County fair was big production for area family
The Dakota County Fair has something to pique everyone’s interest. At every turn, there is a little bit of everything under the sun. In addition to the chance to see your neighbors’ and friends’ talents, projects or possessions, the county fair gives a way to show off your own hard work. A resource provided by the University of Minnesota in collaboration with the Dakota County Fair is the Minnesota 4-H program.
The Strommens, a Hastings-area family, are members of the Vermillion-based 4-H club Top Notchers. At the Dakota County Fair this August, the last name Strommen was a common sight around many of the exhibits offered by the 4-H program.
“One meeting a month fulfills every interest in my family,” mother Julie Strommen said of 4-H. “The wonderful resources like the agricultural businesses that support 4-H and all the members of our large club make it easy to start small and grow from there.”The Dakota County Fair and the 4-H program have connected the Strommens to their community and to each other, they said. While some of their projects are individual, some of them take effort from the whole family. The Strommens live on a small hobby farm with an orchard, and work year round to prepare for their fair exhibits. Listed below are just a few of the many areas of expertise that Christian, Mary and Abby are acquiring with the help of the U of M 4-H program and the Dakota County Fair.
Food/Fruit exhibitsThe Strommens’ orchard has 19 trees, all planted in the last seven years, that produce several varieties of apples including Zestar and Haralson. Christian Strommen, a sixth-grade member of the Top Notchers, chose these two kinds of apples to enter in the exhibit. His project also included a history and description of the family’s orchard. Christian’s Haralson apples won the championship award in this exhibit at the fair. The Haralson apples were one of two edible entries from the Strommens this year.
Poultry exhibitsThird-grader Abby Strommen chose to enter two types of chickens in the Dakota County Fair’s poultry exhibit. Abby first entered free-range, Cornish cross variety chickens with the intent to sell them for meat. At the fair, Abby received an Award of Excellence for her market chickens and was invited to the Minnesota State Fair to compete. Greg Ries, owner of the Vermillion Elevator, was another invaluable resource to the Strommen family for organic feed and plenty of chicken advice. It was through Ries that the Strommens were introduced to Jonas Sahouani, a 2014 graduate of Hastings High School and member of the Washington County 4-H Club. Sahouani was a great mentor to Abby, Julie Strommen said. When Abby heard about a nearly extinct breed of chickens called Black Java from Sahouani, she dedicated her second poultry project to breeding the “golden retriever” of chickens, she said. The Black Java breed is called “golden retrievers” because they can be bred as either meat or layer chickens. Because they are not specialized for either task, they have been labeled as critically endangered.“It was easy to raise Black Java because they are good foragers and they eat mostly bugs,” Abby said. “Jonas helped me figure out which chickens were the most pure.”Abby’s Black Java rooster, “Big Guy,” is the perfect example of a purebred, with black, beetle-green feathers and trademark black toes, they said. Abby received a Reserve Championship award for proficient knowledge of her livestock animal, and a blue ribbon signifying a job well done. Her project also included an educational poster and entries in the Poultry Photography exhibit.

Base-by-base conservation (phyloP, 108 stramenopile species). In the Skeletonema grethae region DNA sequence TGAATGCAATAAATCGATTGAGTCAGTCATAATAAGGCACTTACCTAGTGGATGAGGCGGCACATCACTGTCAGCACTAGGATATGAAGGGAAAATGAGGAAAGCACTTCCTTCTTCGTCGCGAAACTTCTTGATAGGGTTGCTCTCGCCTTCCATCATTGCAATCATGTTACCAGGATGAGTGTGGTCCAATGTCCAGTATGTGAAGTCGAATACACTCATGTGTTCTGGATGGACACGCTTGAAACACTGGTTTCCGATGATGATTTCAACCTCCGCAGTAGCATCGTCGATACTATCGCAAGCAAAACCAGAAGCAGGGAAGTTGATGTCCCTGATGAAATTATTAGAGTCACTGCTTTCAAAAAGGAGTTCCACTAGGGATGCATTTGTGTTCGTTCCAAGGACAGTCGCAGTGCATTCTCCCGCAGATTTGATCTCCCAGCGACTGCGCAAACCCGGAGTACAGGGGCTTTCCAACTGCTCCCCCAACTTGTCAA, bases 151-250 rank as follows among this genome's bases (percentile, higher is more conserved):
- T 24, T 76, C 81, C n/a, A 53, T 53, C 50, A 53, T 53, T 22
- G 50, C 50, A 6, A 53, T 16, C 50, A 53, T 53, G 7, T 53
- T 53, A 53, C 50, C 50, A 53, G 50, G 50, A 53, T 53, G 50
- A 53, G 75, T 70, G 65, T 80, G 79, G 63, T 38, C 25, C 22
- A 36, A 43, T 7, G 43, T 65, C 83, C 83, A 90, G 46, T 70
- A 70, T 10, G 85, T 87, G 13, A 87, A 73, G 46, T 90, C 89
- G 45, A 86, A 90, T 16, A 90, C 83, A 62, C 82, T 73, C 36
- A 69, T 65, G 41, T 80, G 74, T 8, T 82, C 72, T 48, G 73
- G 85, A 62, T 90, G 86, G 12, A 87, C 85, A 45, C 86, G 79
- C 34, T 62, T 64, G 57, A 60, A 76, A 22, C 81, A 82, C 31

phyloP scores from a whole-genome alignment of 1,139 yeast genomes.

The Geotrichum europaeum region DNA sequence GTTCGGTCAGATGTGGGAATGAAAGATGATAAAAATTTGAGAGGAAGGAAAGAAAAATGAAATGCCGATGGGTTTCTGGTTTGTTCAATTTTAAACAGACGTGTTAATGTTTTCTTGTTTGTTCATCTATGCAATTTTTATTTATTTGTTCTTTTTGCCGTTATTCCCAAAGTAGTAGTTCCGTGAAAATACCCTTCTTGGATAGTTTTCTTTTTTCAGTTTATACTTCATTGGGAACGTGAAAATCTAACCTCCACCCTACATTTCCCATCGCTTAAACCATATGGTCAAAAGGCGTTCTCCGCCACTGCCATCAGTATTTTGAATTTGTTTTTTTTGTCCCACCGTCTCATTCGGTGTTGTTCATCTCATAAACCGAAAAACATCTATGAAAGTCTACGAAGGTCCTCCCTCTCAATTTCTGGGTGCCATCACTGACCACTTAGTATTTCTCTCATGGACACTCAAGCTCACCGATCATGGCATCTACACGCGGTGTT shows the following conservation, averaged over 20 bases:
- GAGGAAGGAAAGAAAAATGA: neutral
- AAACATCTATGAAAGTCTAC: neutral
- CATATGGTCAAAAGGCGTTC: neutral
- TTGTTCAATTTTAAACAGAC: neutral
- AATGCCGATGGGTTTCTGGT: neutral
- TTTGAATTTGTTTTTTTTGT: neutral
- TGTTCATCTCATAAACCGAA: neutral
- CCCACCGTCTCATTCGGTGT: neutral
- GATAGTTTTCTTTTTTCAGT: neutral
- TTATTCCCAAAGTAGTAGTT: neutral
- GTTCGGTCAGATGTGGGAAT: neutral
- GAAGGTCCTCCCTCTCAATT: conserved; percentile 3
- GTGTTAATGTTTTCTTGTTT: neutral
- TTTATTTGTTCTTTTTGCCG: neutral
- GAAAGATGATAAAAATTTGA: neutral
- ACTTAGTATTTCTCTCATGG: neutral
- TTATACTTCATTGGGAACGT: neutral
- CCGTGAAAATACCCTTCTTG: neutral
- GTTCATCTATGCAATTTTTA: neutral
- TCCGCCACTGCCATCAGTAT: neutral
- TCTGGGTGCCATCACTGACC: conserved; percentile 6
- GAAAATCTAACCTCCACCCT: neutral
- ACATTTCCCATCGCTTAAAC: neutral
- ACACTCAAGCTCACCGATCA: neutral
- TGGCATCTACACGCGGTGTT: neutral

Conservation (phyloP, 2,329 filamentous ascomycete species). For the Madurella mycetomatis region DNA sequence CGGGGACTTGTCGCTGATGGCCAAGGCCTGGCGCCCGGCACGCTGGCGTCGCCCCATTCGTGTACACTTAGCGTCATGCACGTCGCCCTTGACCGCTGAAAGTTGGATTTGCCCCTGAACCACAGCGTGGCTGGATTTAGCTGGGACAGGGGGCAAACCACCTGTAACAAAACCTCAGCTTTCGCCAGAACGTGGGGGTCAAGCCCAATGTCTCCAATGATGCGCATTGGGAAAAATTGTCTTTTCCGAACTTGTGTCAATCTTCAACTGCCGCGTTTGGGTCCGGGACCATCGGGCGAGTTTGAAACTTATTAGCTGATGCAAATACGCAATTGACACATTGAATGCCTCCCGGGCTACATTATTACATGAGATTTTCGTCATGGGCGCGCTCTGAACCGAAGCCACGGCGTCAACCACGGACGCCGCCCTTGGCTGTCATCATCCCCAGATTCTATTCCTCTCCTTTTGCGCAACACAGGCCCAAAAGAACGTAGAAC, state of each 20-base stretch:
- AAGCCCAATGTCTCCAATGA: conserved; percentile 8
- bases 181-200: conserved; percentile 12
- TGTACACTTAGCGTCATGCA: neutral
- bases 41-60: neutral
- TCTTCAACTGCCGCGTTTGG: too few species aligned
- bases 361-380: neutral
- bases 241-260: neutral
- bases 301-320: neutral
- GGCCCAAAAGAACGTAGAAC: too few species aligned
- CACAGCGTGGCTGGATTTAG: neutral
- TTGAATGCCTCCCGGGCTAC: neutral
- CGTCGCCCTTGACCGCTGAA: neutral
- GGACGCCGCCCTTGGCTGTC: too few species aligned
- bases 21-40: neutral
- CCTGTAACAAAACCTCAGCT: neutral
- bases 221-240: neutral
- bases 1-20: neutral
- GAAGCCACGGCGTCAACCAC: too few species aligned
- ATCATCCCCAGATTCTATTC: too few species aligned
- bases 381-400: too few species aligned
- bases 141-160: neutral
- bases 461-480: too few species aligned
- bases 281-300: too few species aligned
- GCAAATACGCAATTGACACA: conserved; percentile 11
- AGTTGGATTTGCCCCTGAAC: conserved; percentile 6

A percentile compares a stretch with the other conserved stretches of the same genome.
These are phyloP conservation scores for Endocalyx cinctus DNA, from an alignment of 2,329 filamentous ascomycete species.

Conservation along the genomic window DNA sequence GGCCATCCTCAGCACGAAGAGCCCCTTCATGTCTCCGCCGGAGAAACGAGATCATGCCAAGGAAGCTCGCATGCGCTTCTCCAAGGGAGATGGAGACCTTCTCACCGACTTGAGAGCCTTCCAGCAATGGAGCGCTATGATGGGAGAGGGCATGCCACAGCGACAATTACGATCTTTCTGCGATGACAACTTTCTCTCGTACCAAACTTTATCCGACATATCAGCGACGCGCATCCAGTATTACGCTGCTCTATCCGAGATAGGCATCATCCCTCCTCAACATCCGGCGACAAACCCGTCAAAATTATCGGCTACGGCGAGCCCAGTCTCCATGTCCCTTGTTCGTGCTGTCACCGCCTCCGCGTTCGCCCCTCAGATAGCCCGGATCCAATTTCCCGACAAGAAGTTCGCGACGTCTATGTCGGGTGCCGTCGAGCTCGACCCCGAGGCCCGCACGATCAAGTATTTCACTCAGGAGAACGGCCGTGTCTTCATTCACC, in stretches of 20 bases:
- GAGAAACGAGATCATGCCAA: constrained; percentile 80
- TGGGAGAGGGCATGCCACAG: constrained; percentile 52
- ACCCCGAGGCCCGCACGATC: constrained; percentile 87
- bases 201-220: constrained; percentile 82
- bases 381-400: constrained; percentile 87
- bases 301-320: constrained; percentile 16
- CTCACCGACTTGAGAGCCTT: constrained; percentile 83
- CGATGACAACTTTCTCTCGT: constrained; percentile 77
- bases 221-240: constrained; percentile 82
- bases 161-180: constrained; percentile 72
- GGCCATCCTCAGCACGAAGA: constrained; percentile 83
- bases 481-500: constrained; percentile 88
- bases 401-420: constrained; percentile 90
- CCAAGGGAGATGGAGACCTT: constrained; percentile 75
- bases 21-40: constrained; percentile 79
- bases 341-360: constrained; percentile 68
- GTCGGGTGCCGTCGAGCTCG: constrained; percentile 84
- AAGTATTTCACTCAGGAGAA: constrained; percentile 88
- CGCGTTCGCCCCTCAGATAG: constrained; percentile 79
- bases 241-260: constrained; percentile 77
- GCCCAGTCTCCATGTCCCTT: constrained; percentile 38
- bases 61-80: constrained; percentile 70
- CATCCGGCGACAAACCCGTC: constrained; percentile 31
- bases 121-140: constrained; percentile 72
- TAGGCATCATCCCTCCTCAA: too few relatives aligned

Rabbit exhibitsAlthough most animals in the livestock categories of the Dakota County Fair are raised to be eaten or sold, some are simply trained to be cute. Mary Strommen, age 7, and her sister Abby entered two rabbits in the rabbit agility demonstrations. Mary and Abby train their rabbits with a homemade course similar to the one at the fair, and also participate in a group practice day prior to the competition.“We have to keep them on leashes during the practices,” said Julie Strommen. “But we choose not to use an incentive (such as a carrot) while training. We usually pick rabbits with the personality to jump and run around.”Mary’s Mini Rex rabbit, named Sparky, was competing as an agility rabbit for the first time in the Cloverbud (K-2) division, and was awarded a blue ribbon for a job well done. Abby’s Holland lop rabbit, Jason, took first place last year in the Cloverbud division, and earned also a blue ribbon competing in the beginner level course.
Expressive artsAs well as all of these exhibits, the Strommen children all individually performed at the fair as violinists, and Mary Strommen had an entry in the Clothing Construction category. Their interests are clearly mismatched, but the Dakota County Fair and the 4-H program has opportunities for all the hobbies, talents or education they could ask for and more. The best part is not doing it alone, said Julie Strommen.“It’s almost like the younger 4-H’ers learn more from the older kids in 4-H than from the leaders.” said Abby Strommen.The close, mentoring community that a small town provides combined with the expert knowledge of a large 4-H club makes it easier to participate, said Julie Strommen. When they aren’t preparing for the county fair, Abby and Mary Strommen attend St. John the Baptist School in Vermillion, and Christian Strommen attends St. Elizabeth Ann Seaton’s Catholic School in Hastings. Although they have already been participating in the Top Notchers for four years, they have only begun to scratch the surface of what is available to them.“Most 4-H’ers enter in every category they can by the time they are seniors,” Christian said.Christian, Abby and Mary have a long way to go before they are seniors, but judging by their wide interests, they will soon be following in their mentors’ footsteps.